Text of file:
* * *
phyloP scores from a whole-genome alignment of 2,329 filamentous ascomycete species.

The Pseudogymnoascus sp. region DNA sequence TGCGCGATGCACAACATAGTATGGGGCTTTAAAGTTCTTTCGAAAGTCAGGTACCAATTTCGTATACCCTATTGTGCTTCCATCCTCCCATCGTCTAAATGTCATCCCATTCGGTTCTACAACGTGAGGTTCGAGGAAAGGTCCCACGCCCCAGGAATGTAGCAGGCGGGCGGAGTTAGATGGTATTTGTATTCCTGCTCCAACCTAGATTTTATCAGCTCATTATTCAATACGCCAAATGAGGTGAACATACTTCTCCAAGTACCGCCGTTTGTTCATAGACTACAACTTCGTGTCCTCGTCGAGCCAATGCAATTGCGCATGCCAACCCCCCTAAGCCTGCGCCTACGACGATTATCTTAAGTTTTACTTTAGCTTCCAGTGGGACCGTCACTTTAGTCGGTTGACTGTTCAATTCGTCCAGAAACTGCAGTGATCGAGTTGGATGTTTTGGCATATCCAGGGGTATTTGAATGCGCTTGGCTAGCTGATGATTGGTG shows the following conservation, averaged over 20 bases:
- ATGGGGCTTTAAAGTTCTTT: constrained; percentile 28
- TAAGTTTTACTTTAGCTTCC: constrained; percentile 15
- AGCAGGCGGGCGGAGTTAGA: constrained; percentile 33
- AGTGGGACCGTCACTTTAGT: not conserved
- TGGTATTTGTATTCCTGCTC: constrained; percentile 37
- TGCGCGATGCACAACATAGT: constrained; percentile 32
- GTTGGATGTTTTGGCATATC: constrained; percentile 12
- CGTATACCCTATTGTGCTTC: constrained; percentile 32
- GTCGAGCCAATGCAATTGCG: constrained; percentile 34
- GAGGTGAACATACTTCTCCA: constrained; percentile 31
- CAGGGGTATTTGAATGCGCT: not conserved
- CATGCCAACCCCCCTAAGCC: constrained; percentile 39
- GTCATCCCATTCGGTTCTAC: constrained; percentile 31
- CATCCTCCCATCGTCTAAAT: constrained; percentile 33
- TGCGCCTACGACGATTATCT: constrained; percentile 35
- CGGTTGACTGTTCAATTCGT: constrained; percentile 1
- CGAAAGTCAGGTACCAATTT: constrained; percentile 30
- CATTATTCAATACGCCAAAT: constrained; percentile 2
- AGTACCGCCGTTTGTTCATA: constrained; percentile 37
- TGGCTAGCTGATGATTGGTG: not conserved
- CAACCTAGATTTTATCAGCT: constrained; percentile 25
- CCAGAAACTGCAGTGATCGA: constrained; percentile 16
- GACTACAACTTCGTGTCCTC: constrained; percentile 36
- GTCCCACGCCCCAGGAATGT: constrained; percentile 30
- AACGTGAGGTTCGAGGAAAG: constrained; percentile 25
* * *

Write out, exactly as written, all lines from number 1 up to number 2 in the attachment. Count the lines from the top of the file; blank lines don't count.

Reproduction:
phyloP scores from a whole-genome alignment of 2,329 filamentous ascomycete species.

The Pseudogymnoascus sp. region DNA sequence TGCGCGATGCACAACATAGTATGGGGCTTTAAAGTTCTTTCGAAAGTCAGGTACCAATTTCGTATACCCTATTGTGCTTCCATCCTCCCATCGTCTAAATGTCATCCCATTCGGTTCTACAACGTGAGGTTCGAGGAAAGGTCCCACGCCCCAGGAATGTAGCAGGCGGGCGGAGTTAGATGGTATTTGTATTCCTGCTCCAACCTAGATTTTATCAGCTCATTATTCAATACGCCAAATGAGGTGAACATACTTCTCCAAGTACCGCCGTTTGTTCATAGACTACAACTTCGTGTCCTCGTCGAGCCAATGCAATTGCGCATGCCAACCCCCCTAAGCCTGCGCCTACGACGATTATCTTAAGTTTTACTTTAGCTTCCAGTGGGACCGTCACTTTAGTCGGTTGACTGTTCAATTCGTCCAGAAACTGCAGTGATCGAGTTGGATGTTTTGGCATATCCAGGGGTATTTGAATGCGCTTGGCTAGCTGATGATTGGTG shows the following conservation, averaged over 20 bases: